Konstandinos Erik Scurfield: British soldier killed by Isis hoped his mum was a 'bit proud' in final message

Former 25-year-old Royal Marine is believed to have joined the YPK in December last year

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The Independent Online

Just weeks before he was killed by Isis militants in Syria, the former British soldier wrote to a friend that he hoped his mum might be "a bit proud" of her son.

Konstandinos Erik Scurfield, a former Royal Marine from Barnsley in South Yorkshire, is believed to have died from a mortar wound while fighting Islamic State militants in the frontline village of Tek Khuzela, Syria, on Monday.

In the last message sent by Mr Scurfield, after his parents had been informed by the British Army he had travelled to Syria and was fighting alongside the Kurdish forces, he writes: “I think she’s [his mum] taken it pretty well, I might even think she’s a bit proud.”

The family of Konstandinos Erik Scurfield had been increasingly worried about his safety

His family have paid tribute to their son, writing in a statement: “His flame might have burned briefly but it burned brightly with love, courage, conviction and honour.”

Mr Scurfield is believed to have been recruited by a group called the Lion of Rojava, arriving at their Syrian base around 6 December and joining up with two other foreign fighters.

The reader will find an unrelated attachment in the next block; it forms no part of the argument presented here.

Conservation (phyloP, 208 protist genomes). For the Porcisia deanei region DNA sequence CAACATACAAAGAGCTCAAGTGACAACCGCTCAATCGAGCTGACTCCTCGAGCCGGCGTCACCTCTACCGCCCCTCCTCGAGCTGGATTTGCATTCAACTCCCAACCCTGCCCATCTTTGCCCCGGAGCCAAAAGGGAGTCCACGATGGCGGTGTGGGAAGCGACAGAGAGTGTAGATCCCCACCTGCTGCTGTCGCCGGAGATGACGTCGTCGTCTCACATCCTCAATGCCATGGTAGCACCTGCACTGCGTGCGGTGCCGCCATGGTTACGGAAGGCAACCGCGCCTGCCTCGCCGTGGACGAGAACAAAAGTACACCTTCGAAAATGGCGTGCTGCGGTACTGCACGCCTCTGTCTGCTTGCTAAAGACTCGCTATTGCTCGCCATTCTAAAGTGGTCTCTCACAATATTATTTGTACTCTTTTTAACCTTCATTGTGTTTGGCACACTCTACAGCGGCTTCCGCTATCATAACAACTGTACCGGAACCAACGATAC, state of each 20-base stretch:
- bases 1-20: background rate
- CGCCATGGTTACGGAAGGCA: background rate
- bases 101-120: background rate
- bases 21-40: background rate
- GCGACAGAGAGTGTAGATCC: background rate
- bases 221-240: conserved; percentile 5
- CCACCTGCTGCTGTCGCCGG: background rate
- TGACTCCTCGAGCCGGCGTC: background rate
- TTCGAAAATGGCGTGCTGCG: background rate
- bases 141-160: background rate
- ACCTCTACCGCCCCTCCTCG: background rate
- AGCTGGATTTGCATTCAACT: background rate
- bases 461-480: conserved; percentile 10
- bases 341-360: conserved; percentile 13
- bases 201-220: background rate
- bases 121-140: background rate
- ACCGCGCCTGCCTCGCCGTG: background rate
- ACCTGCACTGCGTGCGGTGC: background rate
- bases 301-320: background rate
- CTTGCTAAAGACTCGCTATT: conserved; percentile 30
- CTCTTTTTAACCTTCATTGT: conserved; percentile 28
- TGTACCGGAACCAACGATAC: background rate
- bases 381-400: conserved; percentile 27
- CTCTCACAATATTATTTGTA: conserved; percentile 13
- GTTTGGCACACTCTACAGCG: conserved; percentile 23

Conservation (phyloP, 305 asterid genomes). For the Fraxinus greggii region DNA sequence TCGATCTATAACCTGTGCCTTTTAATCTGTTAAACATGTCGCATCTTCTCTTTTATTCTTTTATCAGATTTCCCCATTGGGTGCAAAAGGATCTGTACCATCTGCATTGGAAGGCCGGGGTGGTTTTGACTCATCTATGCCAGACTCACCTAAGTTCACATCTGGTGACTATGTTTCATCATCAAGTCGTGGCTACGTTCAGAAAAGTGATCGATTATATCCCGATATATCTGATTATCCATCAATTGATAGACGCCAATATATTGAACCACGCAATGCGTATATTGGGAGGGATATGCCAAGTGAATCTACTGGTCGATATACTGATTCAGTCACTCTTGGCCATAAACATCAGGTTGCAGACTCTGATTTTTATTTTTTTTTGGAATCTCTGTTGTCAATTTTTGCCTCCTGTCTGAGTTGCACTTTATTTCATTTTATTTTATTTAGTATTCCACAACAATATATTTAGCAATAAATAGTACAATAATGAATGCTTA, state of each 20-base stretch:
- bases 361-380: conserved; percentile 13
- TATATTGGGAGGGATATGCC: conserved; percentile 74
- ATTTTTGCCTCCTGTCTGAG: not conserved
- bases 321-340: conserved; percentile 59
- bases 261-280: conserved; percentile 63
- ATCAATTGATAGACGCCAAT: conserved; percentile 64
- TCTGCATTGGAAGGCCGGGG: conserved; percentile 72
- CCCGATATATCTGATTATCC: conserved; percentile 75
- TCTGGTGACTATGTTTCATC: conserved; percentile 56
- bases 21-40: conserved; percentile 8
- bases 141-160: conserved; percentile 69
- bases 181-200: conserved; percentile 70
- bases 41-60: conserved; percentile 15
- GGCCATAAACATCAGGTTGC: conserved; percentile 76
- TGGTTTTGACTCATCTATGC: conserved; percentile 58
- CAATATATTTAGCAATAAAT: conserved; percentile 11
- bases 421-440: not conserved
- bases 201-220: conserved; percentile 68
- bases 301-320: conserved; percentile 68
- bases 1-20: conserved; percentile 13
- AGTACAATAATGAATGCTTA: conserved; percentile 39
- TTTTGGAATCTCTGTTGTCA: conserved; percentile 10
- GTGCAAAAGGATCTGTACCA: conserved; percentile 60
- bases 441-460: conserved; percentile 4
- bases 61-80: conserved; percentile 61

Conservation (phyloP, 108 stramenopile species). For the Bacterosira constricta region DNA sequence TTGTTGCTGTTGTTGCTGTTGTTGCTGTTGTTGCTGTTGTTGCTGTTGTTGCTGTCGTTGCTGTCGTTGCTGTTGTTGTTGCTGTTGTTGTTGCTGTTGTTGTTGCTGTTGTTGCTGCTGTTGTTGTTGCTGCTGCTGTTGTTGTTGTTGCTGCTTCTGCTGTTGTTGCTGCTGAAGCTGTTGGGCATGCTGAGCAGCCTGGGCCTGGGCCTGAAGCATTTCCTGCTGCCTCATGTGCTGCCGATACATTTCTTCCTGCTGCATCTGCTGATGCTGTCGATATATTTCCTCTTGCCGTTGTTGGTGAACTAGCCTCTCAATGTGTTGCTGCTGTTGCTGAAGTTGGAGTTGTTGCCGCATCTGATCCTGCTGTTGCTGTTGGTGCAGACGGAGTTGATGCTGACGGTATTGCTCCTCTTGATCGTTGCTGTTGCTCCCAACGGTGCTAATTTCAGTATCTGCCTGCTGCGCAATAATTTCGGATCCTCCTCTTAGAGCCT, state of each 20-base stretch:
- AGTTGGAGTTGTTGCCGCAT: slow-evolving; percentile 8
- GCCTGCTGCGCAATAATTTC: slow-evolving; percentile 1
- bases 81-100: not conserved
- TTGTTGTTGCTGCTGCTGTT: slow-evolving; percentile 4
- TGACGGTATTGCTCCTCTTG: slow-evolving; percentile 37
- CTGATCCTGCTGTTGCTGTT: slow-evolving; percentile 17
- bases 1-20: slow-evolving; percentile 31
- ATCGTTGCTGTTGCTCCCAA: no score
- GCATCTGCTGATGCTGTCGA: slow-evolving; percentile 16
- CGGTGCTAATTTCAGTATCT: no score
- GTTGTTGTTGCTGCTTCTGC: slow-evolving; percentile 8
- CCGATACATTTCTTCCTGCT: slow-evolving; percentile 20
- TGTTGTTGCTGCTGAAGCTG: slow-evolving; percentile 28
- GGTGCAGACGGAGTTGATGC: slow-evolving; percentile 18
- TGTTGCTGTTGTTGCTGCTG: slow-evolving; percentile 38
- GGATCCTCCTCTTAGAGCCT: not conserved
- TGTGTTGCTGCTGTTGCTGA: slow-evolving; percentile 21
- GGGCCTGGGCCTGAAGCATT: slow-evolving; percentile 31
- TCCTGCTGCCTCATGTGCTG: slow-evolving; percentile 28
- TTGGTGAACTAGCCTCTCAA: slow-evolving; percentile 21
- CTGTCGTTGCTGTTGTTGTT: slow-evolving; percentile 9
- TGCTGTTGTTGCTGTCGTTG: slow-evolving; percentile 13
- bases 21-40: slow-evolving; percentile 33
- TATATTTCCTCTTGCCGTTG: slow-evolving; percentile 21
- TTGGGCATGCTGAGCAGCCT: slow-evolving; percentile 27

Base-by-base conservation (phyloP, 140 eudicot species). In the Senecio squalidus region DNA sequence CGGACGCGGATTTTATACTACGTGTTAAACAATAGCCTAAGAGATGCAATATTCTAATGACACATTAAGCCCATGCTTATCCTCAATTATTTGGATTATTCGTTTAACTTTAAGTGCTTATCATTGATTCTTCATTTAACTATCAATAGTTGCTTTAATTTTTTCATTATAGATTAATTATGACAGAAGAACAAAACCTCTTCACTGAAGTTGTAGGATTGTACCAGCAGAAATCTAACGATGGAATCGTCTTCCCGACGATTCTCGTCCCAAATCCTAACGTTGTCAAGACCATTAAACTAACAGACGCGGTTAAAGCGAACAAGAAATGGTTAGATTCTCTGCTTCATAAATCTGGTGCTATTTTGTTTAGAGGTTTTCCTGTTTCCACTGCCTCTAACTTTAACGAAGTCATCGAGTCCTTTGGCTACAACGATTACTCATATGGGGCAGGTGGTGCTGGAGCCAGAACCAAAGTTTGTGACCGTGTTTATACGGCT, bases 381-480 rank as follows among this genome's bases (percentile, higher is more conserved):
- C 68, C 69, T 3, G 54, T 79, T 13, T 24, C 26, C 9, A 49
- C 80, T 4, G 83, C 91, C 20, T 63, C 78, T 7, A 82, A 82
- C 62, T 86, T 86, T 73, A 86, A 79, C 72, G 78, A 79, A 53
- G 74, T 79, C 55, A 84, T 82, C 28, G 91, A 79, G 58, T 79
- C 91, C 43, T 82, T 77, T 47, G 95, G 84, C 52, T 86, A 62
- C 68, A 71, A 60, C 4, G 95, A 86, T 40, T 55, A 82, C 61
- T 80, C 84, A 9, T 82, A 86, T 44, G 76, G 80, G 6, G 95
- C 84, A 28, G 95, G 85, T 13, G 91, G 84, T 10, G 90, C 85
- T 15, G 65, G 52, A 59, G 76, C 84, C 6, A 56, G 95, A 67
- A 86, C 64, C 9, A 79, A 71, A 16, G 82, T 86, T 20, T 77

In earlier messages, obtained by The Sun, the 25-year-old former soldier – writing under a false name – reassures his friends, updating them on his movements.

“I’m safe, and I’m with the YPG (Kurdish People’s Protection Units), they are the military group that’s protecting the Kurdish areas in Syria,” he tells friends on 6 December.

The former soldier writes that many westerners leave only a few weeks after joining the group, shocked by the Kurds apparent disorganisation and their “skills and drills”.

But he continues: “The Kurds don’t do stuff like us but they never drip about going on patrol.”

He also appears to criticise some Westerners attitudes, telling friends: “they leave because they can’t deal with the cold or the ambush.”

In other messages he offers advice for those thinking about traveling to Syria, telling them to join the Lions of Rojava group: “When the fighting picks up in February and March they will need people.”

In the last message sent on 5 January, Mr Scurfield tells his friends: “I hope to have some better stories next time.”